They shouldn’t. Brittle applications are brittle for a reason. A lot of the time, it’s because they’re really a special-purpose product, but yours is not that purpose. Some of the time, they’re brittle because they’re badly designed. Some of the time, the model they’re using (MRP is a good example) just doesn’t fit the situation you’re in. In any of the cases, the fact is that they really can sing for the right user, but that doesn’t mean it’s your fault if they don’t sing for you.

What do you do if you have a brittle app that isn’t singing? Give up on it. It won’t work for you. Get another app, one that works. Or change the process. Or just accept the fact that it will never work the way you thought it would.

In any case, good luck.

I used to work at QAD, a small manufacturing software vendor. I subscribe to a QAD chat group, and occasionally people ask questions like the one in the title.

It sounds as if the person asking is peddling something–who knows–but it’s an interesting question nonetheless. What kinds of knowledge are necessary (key) for an ERP implementation? If you run a manufacturing company, is APICS (that is, supply chain) knowledge particularly important?

Certainly, QAD used to think so. When I was an employee, you got a bonus for becoming APICS certified. (APICS is the American Production and Inventory Control Society; to get certified, you had to learn how MRP worked and how inventory should be managed.) And certainly, when the product was designed, the focus was on matching supply and demand. The product was built originally for Karl Lopker’s sandal manufacturing business, and the idea was always to have simple, usable product that managed inventory well.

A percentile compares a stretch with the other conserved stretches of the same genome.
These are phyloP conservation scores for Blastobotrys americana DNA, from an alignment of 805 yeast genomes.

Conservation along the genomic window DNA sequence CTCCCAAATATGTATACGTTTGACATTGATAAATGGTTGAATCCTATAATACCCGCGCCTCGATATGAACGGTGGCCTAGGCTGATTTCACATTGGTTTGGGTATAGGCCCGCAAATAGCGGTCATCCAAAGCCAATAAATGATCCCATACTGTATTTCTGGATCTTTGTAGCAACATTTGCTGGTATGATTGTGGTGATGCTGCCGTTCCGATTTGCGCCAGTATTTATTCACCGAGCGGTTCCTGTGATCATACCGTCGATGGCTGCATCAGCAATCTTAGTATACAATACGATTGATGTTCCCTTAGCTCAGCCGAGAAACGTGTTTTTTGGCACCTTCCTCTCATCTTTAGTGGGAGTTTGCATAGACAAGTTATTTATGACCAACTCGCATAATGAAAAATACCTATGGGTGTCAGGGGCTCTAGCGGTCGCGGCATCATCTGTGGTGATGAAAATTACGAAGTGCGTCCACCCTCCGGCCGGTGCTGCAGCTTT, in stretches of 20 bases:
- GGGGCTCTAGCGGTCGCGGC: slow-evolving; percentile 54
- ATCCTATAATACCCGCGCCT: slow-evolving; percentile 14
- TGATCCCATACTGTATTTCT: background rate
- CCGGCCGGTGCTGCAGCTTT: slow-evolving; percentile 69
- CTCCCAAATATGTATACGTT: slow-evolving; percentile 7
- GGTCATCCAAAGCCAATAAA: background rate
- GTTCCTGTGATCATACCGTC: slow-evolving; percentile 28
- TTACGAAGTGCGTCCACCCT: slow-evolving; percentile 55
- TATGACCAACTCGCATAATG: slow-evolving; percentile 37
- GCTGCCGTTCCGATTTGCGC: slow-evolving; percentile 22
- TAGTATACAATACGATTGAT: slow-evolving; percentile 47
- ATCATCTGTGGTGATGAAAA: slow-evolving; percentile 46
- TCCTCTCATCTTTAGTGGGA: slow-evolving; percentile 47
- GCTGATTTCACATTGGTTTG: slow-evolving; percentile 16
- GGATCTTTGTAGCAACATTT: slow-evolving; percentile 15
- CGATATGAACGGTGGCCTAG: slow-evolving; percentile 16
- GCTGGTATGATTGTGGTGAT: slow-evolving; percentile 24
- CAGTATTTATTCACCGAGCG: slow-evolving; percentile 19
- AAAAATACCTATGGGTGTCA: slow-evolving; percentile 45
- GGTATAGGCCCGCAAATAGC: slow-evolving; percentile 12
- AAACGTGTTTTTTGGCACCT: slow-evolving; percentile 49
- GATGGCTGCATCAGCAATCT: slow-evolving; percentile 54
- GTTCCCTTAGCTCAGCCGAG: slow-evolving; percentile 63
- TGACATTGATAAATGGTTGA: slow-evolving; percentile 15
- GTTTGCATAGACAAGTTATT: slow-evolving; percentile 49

So you would think that the answer, at least for QAD users, is, “Of course APICS knowledge is key. Duh.” But I don’t think so.

You see, while I was at QAD and then for some years afterward, I looked at a fair number of installations. And what I saw was disheartening, at least if you believed in good supply chain practices. The systems weren’t really using good supply chain practices, at least as APICS defined them.

Let me give you an example, which APICS-trained people will understand immediately. One of the ideas of these systems is to reduce the amount of inventory you have on hand at any one time. To do this inside the system, there are two parameters that you have to set, lead time (which is the amount of time it takes for an order to be fulfilled) and safety stock (the amount you want to have on hand at all times). The longer the lead time or the higher the amount of the safety stock, the greater your inventory expense.

So what would you say if discovered that in not one or even two installations, but many, the safety stock and lead time numbers for most of the inventory were set once, en masse, and then never set again? Well, I’ll tell you what to think. These figures, which are key to making the system work, are not being used.

Now this was not just true of QAD Software; it was equally true wherever I went, no matter what software was installed.

So doesn’t this say that supply chain knowledge is key, after all? If they had supply chain knowledge, wouldn’t they have paid more attention? At first, I thought so. But then after a while, I realized that more supply chain knowledge would have made very little difference.